Saba, however, is a force to reckon with. She’s cryptic, mysterious, unapologetic, gorgeous – reader, she ate and left no crumbs. At the same time, Saba is, arguably, a cougar whose primary role in the film is to enable the hero’s emotional development. She passes the sexy lamp test, she is essential to the plot but her role still is second-fiddle to Ayan’s character development. Saba gives Ayan a much-needed understanding of what it is like to be on the receiving end of love that isn’t entirely reciprocated. When Saba realises that Ayan won’t ever be able to love her in the way that she deserves, she ends the relationship. It’s poetic and heartbreaking but it’s also mature and Johar ensures Saba retains her agency till the end. 

Mandira’s Trauma in My Name Is Khan

Similarly, there’s Mandira, played by Kajol, a single mother in My Name Is Khan (2010). She falls for Rizwan (Shah Rukh Khan) and chooses to bring this man — a Muslim — into her life. Johar doesn’t make it a point to underline how unconventional and brave Mandira is, to dismiss prejudice and social convention. Instead, he preempts any misgivings an audience may have for Mandira and Rizwan by casting an iconic on-screen couple (Kajol and Khan). Their popularity and the legacy of their previous films together means the audience is immediately rooting for them to be together, social mores be damned.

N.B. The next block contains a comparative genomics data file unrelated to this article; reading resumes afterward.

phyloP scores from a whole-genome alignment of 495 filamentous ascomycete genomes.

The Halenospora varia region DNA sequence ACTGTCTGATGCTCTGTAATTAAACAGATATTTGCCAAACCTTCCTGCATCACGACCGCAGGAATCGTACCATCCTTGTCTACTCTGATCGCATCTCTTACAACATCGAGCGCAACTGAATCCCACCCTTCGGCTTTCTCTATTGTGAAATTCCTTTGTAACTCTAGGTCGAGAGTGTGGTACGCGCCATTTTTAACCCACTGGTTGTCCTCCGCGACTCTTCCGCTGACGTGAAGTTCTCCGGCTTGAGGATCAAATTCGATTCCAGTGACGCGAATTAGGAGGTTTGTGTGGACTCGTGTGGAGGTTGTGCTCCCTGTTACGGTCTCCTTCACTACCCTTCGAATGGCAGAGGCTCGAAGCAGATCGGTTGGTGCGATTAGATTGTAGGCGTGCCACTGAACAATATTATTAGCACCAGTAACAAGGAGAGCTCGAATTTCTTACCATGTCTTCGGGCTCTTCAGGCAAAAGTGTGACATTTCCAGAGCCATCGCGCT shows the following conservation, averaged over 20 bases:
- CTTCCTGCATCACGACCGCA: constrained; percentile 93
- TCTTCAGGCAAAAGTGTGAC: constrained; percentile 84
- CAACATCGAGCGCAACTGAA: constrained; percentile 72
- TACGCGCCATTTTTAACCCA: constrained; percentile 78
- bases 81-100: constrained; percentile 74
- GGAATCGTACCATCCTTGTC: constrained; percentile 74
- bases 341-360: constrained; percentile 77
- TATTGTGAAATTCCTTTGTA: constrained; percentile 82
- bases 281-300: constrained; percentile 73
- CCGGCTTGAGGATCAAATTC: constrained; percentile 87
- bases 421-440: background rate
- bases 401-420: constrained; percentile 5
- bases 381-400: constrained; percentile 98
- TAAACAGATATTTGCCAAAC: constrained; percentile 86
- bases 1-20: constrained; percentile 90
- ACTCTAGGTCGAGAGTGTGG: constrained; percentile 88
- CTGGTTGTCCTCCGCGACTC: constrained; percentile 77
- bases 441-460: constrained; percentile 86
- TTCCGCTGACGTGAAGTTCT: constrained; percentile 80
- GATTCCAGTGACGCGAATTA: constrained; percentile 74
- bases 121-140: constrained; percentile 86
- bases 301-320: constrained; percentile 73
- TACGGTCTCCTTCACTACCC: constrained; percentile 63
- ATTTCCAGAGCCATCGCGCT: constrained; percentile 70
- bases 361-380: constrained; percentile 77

Later, Rizwan’s and Mandira’s relationship breaks down — her son dies because he gets assaulted by a bunch of boys in school due to his Muslim surname, and as a result, she kicks Rizwan out of their home. The situation is complicated. There’s no right or wrong. He has our sympathy but her anger also seems justified. Neither him nor her love is questioned. Her ability to love isn’t questioned either. Johar manages to show you both sides of the argument. His empathy as a director ensures that telling Rizwan’s story doesn’t mean losing sight of how Mandira is a grieving mother, or how they’re both victims. It’s not Rizwan vs Mandira; it’s the both of them against the world — a combination we rarely witness in commercial cinema.

Although they’re often noticeably more complex than the standard issue heroine of mainstream Hindi cinema, Johar’s heroines can never be mistaken as indie film characters. There’s a glossiness to their appearance, an easy air of privilege about them, that ensures these women feel cinematic in the Bollywood sense. It is a testament to Johar’s storytelling skills that his stories never judge his heroines. His films have been criticised for being frivolous and melodramatic, but it’s worth keeping in mind that he uses the formulae of mainstream Hindi cinema to present heroines who are not judged by either his story or his audience.